Dozens March Against Violence On The Island of Nevis

Stop The Violence March In Nevis

Stop The Violence March In Nevis

Charlestown, Nevis
November 16, 2010

Dressed in a polo shirt and slacks while holding a white placard with the words, “Thou shalt not kill”¦have goodwill,” Minister of Social Development in the Nevis Island Administration [NIA] the Honourable Hensley Daniel joined members of the Department of Social Services and the Nevisian community on last Friday’s [Nov.12] march against all forms of violence.

An appreciative crowd gathered at Pond Hill, at 1:00 pm, where they laid a wreath in memory of Nevis’ most recent murder victim; Ms. Chantelica Thompson. She died on Nov. 2. 

As they marched along the island’s main road, school students, civil servants and other members of the community, including residents of neighbouring island St. Kitts, joined the protest which culminated shortly after 3:00 pm at the Memorial Square in Charlestown.

Minister Daniel commended the Department of Social Services for its foresight and vision in hosting the event as one of the activities to mark Child Abuse Awareness Month. He said that while Ms. Thompson’s death would have given fillip to the march, it [the march] had already been planned “to deal with the problems that the officers at the department were encountering with domestic, physical and verbal abuse.”

When asked if he was surprised at the turnout in Charlestown, Minister Daniel exclaimed, “Of course not! This is a Christian society. This is a society whose conscience has been moved and we have to always move based on the mandates of conscience and so the people came out and have been moved by this dastardly act of violence.”

“I cannot expect people to remain sleeping through this great period when their presence is needed to show support for the [grieving] family and also to send a clear message to say, by marching, that I too am opposed to this kind of behaviour,” he added.

Domestic abuse, according to Minister Daniel, “is one of the dark paths of our society that we have to deal with.”

“I think by our keeping the focus on it over the years, we are going to see some reduction. It is very important to send a very clear message to people that this kind of domestic violence is not to be accepted,” he highlighted.

Minister Daniel, who also holds responsibility for Youth in the NIA, echoed his call for complete community involvement to stop violence, particularly; domestic violence. He added that there was a need for young people to practice tolerance and conflict resolution.

“As I’ve said before, domestic violence is endemic and something has to be done from us and from the wider community. This business of resorting to violence to settle a dispute has to stop but we can only arrive at that when we do so at the family level, when we have all of our partners like the churches and the community organizations moving in the same direction,” Minister Daniel exclaimed.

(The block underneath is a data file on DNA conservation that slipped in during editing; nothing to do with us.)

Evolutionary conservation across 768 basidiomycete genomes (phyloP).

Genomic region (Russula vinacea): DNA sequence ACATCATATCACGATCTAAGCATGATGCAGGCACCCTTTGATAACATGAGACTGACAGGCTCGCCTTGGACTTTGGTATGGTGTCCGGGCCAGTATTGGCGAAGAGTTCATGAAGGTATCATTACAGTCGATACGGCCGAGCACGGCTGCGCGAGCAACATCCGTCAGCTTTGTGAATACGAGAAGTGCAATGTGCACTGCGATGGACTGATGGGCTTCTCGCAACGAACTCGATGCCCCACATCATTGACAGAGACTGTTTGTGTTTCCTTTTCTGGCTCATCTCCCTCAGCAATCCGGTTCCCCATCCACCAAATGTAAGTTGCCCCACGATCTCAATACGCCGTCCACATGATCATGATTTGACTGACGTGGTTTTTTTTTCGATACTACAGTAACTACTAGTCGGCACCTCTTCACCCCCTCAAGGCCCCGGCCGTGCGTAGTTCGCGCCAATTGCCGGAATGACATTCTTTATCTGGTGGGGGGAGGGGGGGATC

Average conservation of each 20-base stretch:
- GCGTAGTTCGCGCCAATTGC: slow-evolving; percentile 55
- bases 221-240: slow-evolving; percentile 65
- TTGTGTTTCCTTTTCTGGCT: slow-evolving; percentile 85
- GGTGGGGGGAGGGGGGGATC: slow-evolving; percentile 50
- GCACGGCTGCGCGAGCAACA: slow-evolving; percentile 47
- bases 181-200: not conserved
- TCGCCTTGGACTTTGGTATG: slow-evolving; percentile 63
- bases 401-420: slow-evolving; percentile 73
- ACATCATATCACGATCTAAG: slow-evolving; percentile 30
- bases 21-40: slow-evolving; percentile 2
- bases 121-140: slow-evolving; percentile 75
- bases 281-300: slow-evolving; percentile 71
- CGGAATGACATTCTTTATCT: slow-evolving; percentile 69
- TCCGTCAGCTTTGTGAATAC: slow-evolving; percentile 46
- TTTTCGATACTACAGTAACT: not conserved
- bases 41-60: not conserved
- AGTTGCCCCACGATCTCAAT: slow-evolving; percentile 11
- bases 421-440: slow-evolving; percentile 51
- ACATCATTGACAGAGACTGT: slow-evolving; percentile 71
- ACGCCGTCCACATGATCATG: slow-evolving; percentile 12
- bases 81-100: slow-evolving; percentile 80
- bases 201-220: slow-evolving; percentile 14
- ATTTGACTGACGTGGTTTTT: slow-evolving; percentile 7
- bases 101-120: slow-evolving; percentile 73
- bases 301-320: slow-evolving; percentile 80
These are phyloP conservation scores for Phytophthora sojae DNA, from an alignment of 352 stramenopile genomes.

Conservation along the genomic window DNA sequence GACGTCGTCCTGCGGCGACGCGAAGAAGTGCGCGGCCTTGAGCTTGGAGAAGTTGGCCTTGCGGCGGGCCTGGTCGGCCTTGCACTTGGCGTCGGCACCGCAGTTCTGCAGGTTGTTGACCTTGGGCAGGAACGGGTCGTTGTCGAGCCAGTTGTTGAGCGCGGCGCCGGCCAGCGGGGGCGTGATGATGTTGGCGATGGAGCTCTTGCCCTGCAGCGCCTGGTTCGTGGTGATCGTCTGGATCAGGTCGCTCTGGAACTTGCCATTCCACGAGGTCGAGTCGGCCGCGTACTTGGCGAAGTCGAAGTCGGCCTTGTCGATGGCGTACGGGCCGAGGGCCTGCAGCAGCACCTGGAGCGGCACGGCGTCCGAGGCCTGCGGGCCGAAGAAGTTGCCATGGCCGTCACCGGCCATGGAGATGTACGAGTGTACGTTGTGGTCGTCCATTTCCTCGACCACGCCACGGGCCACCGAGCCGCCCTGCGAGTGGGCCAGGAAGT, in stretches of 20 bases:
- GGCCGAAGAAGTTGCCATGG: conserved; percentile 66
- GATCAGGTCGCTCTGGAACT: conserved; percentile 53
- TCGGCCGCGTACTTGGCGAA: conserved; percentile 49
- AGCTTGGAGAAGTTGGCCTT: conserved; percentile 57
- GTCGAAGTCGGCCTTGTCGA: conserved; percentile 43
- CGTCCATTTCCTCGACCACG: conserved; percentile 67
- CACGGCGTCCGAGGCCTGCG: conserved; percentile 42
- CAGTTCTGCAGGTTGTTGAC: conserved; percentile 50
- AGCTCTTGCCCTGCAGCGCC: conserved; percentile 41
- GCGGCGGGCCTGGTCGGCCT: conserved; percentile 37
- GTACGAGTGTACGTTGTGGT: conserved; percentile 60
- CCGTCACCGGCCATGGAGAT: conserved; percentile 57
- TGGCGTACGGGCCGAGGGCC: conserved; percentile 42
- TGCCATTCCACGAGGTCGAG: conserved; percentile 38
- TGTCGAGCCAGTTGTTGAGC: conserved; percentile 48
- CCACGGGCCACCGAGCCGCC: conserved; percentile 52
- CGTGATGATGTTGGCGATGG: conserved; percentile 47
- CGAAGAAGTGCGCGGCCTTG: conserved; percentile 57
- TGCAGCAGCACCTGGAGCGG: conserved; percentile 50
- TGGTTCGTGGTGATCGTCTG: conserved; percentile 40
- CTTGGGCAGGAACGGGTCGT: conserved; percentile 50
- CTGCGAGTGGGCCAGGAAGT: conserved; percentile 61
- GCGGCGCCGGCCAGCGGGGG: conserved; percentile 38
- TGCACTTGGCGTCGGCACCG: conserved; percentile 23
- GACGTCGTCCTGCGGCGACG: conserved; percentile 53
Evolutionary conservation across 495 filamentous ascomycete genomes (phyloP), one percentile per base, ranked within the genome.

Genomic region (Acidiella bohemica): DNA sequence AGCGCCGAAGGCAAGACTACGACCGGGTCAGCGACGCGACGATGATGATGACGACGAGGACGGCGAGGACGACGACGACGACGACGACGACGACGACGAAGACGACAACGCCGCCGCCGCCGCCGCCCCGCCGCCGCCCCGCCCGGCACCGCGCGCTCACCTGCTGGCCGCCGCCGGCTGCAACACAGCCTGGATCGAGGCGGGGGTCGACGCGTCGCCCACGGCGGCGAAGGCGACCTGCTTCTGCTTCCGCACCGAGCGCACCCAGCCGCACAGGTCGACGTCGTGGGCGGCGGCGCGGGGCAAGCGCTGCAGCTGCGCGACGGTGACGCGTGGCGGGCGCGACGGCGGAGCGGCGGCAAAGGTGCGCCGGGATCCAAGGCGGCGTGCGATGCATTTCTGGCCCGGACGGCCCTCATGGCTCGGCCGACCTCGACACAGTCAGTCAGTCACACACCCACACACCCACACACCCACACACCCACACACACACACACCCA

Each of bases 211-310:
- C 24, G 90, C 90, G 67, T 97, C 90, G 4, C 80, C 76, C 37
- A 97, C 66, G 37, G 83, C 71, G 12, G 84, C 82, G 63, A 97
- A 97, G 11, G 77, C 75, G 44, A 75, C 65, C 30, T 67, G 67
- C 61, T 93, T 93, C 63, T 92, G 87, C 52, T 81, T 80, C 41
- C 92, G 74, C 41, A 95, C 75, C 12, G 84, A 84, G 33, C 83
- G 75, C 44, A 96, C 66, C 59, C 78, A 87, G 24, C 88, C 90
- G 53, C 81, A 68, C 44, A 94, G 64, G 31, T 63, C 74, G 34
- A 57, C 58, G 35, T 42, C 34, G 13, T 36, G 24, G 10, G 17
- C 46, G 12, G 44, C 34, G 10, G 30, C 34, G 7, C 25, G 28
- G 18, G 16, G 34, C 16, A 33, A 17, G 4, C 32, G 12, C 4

NIA Health Advisor, Mrs. Patricia Hanley was among the persons present at the march. When asked why the march was important to her she spoke of the various forms of abuse that women had been faced with, and in a passionate voice said, “I would have none of it so I want it to stop; that’s why I’m a part of this.”

A St. Kitts based member of the American Peace Corp, Mr. David Nedwick told the Department of Information that he was enthused to participate in the march after news of Ms. Thompson’s death surfaced across the federation.

“We heard about the terrible tragedy and it really touches my heart and I hope this [the march] will touch the hearts of other people in this community and on this island and on St. Kitts because it’s a tragedy that doesn’t deserve to happen. It’s not fair. It’s not right so I hope and pray that this will help bring the problem to the surface and I’m saying that with as much sincerity as I can muster,” Mr. Nedwick said.

While several persons sported placards which addressed incest, onlookers could not help making remarks about the assumed difficulty that the Thompson family was having in coping with their most recent loss.

Brown Hill resident and aunt of the deceased, Ms. Patricia Thompson along with other members of her family, joined the march and said that while the Thompson family continued to mourn Chantelica’s loss they found comfort in knowing that the community shared their pain.

“I am grateful for all of the support that has shown here today. It sort of just cushion some of the grief that we are going through and I speak for the family and I say that we really appreciate it. It shows that we are not alone in this fight,” she said.

Ms. Thompson’s voice dropped. She shook her head then said, “It [the march] is important to me because, if I am going to get personal I’m going to say, it seems as though these young men on Nevis are just targeting my family and this has been my second niece in two years that has gone almost the same way.”

She was at the time referring to the 2007 murder of Mrs. Shermelle Phillip.

In an experience which she described as “heart rendering,” the grieving aunt said she was “fed up” and believed that the time had come for “this nonsense to stop.”

“I think it [the march] was very impressive. I just hope that the message that was sent was well received,” she said.

Employees of Brown Hill Communications also formed part of the march as they wore white t-shirts displaying the image of their former coworker, Chantelica.

The march was followed by a candle light vigil.

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